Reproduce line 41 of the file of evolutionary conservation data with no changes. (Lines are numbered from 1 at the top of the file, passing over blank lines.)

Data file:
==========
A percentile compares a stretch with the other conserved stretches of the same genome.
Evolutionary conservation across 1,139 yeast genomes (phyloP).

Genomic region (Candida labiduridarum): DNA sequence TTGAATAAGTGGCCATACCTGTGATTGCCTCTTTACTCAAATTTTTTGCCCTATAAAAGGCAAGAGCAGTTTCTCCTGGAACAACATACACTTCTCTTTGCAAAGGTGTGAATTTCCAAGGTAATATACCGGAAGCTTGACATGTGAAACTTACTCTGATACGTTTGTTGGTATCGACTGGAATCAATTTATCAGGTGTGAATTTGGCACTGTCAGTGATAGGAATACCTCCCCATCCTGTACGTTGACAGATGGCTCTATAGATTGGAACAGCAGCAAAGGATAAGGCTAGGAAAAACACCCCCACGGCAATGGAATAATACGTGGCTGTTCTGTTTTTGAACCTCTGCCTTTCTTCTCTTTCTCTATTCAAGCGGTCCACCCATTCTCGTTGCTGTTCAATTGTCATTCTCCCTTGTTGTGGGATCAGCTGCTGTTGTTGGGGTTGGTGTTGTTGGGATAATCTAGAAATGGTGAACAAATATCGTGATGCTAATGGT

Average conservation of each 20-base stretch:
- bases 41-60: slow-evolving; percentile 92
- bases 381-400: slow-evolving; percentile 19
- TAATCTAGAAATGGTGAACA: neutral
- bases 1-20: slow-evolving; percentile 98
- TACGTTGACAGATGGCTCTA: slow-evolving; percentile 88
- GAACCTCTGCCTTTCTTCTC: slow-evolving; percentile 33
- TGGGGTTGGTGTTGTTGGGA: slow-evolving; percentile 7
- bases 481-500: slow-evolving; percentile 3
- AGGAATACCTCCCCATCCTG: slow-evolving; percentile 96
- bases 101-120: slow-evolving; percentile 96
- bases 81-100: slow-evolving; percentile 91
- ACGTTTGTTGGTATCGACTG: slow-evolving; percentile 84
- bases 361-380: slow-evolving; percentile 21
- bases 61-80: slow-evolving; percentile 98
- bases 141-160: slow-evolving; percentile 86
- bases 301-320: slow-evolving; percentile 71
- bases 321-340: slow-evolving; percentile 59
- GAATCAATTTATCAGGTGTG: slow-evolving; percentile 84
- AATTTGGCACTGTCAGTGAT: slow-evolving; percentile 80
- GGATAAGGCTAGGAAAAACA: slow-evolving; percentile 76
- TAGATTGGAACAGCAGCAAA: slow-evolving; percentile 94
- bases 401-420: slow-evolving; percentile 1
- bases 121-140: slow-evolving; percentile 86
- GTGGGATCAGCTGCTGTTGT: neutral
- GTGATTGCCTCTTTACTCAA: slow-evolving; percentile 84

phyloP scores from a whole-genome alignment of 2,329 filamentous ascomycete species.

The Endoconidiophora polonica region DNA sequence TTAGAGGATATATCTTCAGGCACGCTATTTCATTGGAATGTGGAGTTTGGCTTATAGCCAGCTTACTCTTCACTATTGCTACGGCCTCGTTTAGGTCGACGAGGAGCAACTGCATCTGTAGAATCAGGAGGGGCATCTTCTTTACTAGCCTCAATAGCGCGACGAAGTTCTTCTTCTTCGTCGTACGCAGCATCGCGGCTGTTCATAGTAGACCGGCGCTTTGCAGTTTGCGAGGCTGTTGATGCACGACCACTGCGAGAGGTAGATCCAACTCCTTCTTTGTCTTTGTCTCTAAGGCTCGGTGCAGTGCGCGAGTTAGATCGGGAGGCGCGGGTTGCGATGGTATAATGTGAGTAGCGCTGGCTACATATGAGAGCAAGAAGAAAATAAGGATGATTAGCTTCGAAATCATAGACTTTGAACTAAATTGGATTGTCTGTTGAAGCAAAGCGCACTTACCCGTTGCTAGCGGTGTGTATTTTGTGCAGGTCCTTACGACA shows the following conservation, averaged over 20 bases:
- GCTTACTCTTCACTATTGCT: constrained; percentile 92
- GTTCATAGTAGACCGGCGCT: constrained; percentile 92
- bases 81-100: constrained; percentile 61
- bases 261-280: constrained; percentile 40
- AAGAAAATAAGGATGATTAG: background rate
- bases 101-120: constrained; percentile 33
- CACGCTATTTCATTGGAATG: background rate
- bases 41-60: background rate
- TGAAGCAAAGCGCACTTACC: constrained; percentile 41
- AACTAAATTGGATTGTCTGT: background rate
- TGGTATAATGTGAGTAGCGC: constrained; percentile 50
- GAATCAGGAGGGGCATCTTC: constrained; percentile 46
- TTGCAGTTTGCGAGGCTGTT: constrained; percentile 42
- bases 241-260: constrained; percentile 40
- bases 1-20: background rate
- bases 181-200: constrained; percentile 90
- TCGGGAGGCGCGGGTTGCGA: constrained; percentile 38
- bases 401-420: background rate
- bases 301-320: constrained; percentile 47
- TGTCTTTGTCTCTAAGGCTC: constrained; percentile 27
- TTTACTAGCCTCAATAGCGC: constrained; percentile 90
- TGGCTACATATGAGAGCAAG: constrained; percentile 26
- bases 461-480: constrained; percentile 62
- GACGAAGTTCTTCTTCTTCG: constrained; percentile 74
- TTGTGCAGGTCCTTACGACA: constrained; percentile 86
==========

- AACTAAATTGGATTGTCTGT: background rate